The punk chainsaw buzz, or at least a guitar sound approximately close to that, is also introduced here on songs like ʽShe's So Modernʼ, whose riff could be very easily converted to ʽBlitzkrieg Bopʼ if needed — the difference being that The Boomtown Rats are not consciously striving for barebones minimalism, and happily look for countermelodies, piano overdubs, relatively more complex guitar solos, and more complex vocal modulation. Ironically, the catchy singalong cho­ruses are still the most memorable ingredient in any Boomtown Rats song — in this respect at least, they are not at all different from the Ramones.

The big one is waiting at the end: ʽRat Trapʼ is the longest track on the LP and the most elaborate one, a streetlife anthem that should be implicitly dedicated to Phil Lynott and Bruce Springsteen, I think — what with Geldof relying on the vocal inflections of the former and the sax player having copiously studied the sax solos on the albums of the latter (as far as I understand, Bob does not play the sax himself; in a famous incident on Top of the Pops, he shoved a candelabra in his mouth to mimic a sax solo). But the song stands out on its own, with a fairly complex arrangement (I really like the way in which the guitar and piano melodies are interwoven with each other) and, of course, the unfor­gettable shotgun blast of a chorus — "it's a rat trap... and you've been CAUGHT!" is a line that should be much more tightly associated with Geldof forever and ever than his professed dislike of a parti­cular day of the week. Well, maybe it actually is, I don't know — ʽRat Trapʼ was No. 1, and they even got to tear up portraits of John Travolta and Olivia Newton-John on Top of the Pops in a short moment of punkish triumph.

I cannot say that on the whole, Tonic For The Troops is an artistic improvement over the debut — it is a sonic departure, yes, but these Irish rowdies seem such a typically «classic rock band» at heart that it is hard for me to find a song on which they would be more convincing than ʽMary Of The 4th Formʼ. Still, they are able to accumulate these new sonic elements without sounding too imitative or rip-offey (as compared to some of the more blatant Talking-Headisms on the next album, for instance), and the best songs — ʽLike Clockworkʼ, ʽRat Trapʼ, ʽEva Braunʼ, ʽShe's So Modernʼ — are every bit as well-written and well performed, so that giving the record a proper thumbs up is fairly easy business. Come to think of it, I couldn't probably think of a reason why a record like this should be less respected than, say, Elvis Costello's This Year's Model — the real big difference being that the Attractions used squeakier keyboards. Damn these Londoners, always having the upper hand over the Irish.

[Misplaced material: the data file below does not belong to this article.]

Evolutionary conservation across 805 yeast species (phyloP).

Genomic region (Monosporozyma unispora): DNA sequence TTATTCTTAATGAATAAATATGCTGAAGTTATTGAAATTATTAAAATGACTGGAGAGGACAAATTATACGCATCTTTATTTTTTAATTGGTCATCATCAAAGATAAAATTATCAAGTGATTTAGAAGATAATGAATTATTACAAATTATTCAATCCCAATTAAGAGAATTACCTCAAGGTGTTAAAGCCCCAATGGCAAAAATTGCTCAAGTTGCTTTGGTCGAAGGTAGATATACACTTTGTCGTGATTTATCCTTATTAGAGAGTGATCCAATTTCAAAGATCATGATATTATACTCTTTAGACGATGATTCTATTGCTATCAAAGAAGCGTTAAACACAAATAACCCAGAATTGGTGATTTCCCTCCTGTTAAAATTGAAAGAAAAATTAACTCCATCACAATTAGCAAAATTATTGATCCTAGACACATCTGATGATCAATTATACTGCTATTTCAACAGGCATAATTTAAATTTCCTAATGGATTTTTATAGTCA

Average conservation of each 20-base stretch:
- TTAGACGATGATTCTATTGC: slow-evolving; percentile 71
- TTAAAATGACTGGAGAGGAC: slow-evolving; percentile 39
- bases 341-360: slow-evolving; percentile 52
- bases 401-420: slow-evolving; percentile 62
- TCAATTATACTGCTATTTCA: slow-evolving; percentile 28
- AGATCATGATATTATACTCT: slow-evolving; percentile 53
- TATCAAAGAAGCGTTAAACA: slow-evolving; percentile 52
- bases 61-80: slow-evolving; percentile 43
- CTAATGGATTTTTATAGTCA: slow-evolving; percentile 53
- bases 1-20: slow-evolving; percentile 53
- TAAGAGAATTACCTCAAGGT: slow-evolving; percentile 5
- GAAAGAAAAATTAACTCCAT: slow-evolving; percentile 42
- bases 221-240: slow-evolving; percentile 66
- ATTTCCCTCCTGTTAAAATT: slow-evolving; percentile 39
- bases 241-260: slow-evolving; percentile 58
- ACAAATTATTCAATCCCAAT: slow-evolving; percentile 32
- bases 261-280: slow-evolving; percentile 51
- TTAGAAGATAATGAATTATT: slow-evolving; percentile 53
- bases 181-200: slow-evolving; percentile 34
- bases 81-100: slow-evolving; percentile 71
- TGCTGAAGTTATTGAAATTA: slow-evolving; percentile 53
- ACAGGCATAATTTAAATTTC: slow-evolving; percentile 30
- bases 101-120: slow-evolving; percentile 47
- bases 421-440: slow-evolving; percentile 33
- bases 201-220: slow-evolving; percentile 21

1 comment:

  1. "in a famous incident on Top of the Pops, he shoved a candelabra in his mouth to mimic a sax solo"
    He wasn't the first to do so.'_All_Over_the_World

    "During the recording of Status Quo's music video to the song, bassist Alan Lancaster was living in Australia. He had refused to return to the UK for the recording, so he was replaced by a dummy with a bass guitar in the video."
    I wouldn't be surprised if the Sex Pistols pulled off something similar before.